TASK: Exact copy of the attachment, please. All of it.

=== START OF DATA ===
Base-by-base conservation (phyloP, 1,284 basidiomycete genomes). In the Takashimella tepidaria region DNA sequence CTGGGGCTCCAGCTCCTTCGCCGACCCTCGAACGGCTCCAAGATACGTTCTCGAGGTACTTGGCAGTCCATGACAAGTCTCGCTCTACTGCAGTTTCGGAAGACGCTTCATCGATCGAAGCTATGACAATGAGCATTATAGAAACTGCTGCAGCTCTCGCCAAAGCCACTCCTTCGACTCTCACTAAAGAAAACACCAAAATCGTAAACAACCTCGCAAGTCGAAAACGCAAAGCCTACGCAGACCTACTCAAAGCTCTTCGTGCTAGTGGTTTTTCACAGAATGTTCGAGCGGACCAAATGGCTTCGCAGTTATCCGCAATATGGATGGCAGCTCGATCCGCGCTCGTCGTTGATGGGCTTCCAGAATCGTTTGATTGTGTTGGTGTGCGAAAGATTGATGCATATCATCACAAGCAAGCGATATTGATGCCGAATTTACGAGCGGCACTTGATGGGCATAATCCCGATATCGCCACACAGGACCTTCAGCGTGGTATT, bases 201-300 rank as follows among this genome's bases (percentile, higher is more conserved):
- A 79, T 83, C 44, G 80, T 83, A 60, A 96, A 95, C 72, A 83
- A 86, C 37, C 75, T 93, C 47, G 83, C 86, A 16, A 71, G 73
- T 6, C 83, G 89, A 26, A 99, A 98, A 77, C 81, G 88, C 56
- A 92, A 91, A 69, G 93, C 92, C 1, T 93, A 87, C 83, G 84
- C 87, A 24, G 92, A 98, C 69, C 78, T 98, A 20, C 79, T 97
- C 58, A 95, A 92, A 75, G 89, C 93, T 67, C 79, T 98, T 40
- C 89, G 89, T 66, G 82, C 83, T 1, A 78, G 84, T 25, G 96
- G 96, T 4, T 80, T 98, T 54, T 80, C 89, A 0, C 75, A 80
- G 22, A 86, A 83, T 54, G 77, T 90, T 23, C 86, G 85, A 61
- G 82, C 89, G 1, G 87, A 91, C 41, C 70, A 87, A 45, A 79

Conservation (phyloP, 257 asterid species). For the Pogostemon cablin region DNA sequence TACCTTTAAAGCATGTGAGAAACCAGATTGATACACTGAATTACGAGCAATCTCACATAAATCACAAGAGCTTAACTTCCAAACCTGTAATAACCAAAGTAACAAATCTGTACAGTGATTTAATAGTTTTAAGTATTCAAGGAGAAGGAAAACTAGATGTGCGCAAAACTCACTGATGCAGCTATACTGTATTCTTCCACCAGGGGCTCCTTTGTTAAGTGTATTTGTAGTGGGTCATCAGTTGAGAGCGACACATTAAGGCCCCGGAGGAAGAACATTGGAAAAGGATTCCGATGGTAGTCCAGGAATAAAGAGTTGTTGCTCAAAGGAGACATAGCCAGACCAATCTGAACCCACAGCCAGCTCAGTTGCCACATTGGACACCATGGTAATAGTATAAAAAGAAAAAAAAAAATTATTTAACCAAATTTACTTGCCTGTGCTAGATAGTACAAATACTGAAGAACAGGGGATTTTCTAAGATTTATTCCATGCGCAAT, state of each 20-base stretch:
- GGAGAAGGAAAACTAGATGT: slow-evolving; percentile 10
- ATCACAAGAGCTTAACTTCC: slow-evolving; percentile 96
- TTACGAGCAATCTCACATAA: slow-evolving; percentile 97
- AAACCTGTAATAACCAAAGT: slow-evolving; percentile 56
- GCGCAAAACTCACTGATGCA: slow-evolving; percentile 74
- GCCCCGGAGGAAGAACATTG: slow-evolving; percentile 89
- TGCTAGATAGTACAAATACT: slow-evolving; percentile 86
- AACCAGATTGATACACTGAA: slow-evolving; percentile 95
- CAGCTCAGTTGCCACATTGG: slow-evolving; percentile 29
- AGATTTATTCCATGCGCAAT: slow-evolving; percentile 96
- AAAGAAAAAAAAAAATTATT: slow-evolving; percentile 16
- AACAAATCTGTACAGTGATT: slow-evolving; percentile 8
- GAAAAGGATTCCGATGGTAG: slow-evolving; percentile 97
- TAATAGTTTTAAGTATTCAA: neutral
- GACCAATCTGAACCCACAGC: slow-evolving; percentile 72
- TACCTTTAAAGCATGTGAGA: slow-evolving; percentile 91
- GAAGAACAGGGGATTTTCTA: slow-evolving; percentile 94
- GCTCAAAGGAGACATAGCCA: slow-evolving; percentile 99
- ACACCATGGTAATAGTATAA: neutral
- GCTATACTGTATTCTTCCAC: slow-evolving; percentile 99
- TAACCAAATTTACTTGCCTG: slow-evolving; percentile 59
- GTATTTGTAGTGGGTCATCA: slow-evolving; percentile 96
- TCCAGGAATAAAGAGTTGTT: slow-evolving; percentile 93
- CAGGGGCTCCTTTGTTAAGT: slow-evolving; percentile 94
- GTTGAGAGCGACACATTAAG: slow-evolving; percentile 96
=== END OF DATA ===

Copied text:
Base-by-base conservation (phyloP, 1,284 basidiomycete genomes). In the Takashimella tepidaria region DNA sequence CTGGGGCTCCAGCTCCTTCGCCGACCCTCGAACGGCTCCAAGATACGTTCTCGAGGTACTTGGCAGTCCATGACAAGTCTCGCTCTACTGCAGTTTCGGAAGACGCTTCATCGATCGAAGCTATGACAATGAGCATTATAGAAACTGCTGCAGCTCTCGCCAAAGCCACTCCTTCGACTCTCACTAAAGAAAACACCAAAATCGTAAACAACCTCGCAAGTCGAAAACGCAAAGCCTACGCAGACCTACTCAAAGCTCTTCGTGCTAGTGGTTTTTCACAGAATGTTCGAGCGGACCAAATGGCTTCGCAGTTATCCGCAATATGGATGGCAGCTCGATCCGCGCTCGTCGTTGATGGGCTTCCAGAATCGTTTGATTGTGTTGGTGTGCGAAAGATTGATGCATATCATCACAAGCAAGCGATATTGATGCCGAATTTACGAGCGGCACTTGATGGGCATAATCCCGATATCGCCACACAGGACCTTCAGCGTGGTATT, bases 201-300 rank as follows among this genome's bases (percentile, higher is more conserved):
- A 79, T 83, C 44, G 80, T 83, A 60, A 96, A 95, C 72, A 83
- A 86, C 37, C 75, T 93, C 47, G 83, C 86, A 16, A 71, G 73
- T 6, C 83, G 89, A 26, A 99, A 98, A 77, C 81, G 88, C 56
- A 92, A 91, A 69, G 93, C 92, C 1, T 93, A 87, C 83, G 84
- C 87, A 24, G 92, A 98, C 69, C 78, T 98, A 20, C 79, T 97
- C 58, A 95, A 92, A 75, G 89, C 93, T 67, C 79, T 98, T 40
- C 89, G 89, T 66, G 82, C 83, T 1, A 78, G 84, T 25, G 96
- G 96, T 4, T 80, T 98, T 54, T 80, C 89, A 0, C 75, A 80
- G 22, A 86, A 83, T 54, G 77, T 90, T 23, C 86, G 85, A 61
- G 82, C 89, G 1, G 87, A 91, C 41, C 70, A 87, A 45, A 79

Conservation (phyloP, 257 asterid species). For the Pogostemon cablin region DNA sequence TACCTTTAAAGCATGTGAGAAACCAGATTGATACACTGAATTACGAGCAATCTCACATAAATCACAAGAGCTTAACTTCCAAACCTGTAATAACCAAAGTAACAAATCTGTACAGTGATTTAATAGTTTTAAGTATTCAAGGAGAAGGAAAACTAGATGTGCGCAAAACTCACTGATGCAGCTATACTGTATTCTTCCACCAGGGGCTCCTTTGTTAAGTGTATTTGTAGTGGGTCATCAGTTGAGAGCGACACATTAAGGCCCCGGAGGAAGAACATTGGAAAAGGATTCCGATGGTAGTCCAGGAATAAAGAGTTGTTGCTCAAAGGAGACATAGCCAGACCAATCTGAACCCACAGCCAGCTCAGTTGCCACATTGGACACCATGGTAATAGTATAAAAAGAAAAAAAAAAATTATTTAACCAAATTTACTTGCCTGTGCTAGATAGTACAAATACTGAAGAACAGGGGATTTTCTAAGATTTATTCCATGCGCAAT, state of each 20-base stretch:
- GGAGAAGGAAAACTAGATGT: slow-evolving; percentile 10
- ATCACAAGAGCTTAACTTCC: slow-evolving; percentile 96
- TTACGAGCAATCTCACATAA: slow-evolving; percentile 97
- AAACCTGTAATAACCAAAGT: slow-evolving; percentile 56
- GCGCAAAACTCACTGATGCA: slow-evolving; percentile 74
- GCCCCGGAGGAAGAACATTG: slow-evolving; percentile 89
- TGCTAGATAGTACAAATACT: slow-evolving; percentile 86
- AACCAGATTGATACACTGAA: slow-evolving; percentile 95
- CAGCTCAGTTGCCACATTGG: slow-evolving; percentile 29
- AGATTTATTCCATGCGCAAT: slow-evolving; percentile 96
- AAAGAAAAAAAAAAATTATT: slow-evolving; percentile 16
- AACAAATCTGTACAGTGATT: slow-evolving; percentile 8
- GAAAAGGATTCCGATGGTAG: slow-evolving; percentile 97
- TAATAGTTTTAAGTATTCAA: neutral
- GACCAATCTGAACCCACAGC: slow-evolving; percentile 72
- TACCTTTAAAGCATGTGAGA: slow-evolving; percentile 91
- GAAGAACAGGGGATTTTCTA: slow-evolving; percentile 94
- GCTCAAAGGAGACATAGCCA: slow-evolving; percentile 99
- ACACCATGGTAATAGTATAA: neutral
- GCTATACTGTATTCTTCCAC: slow-evolving; percentile 99
- TAACCAAATTTACTTGCCTG: slow-evolving; percentile 59
- GTATTTGTAGTGGGTCATCA: slow-evolving; percentile 96
- TCCAGGAATAAAGAGTTGTT: slow-evolving; percentile 93
- CAGGGGCTCCTTTGTTAAGT: slow-evolving; percentile 94
- GTTGAGAGCGACACATTAAG: slow-evolving; percentile 96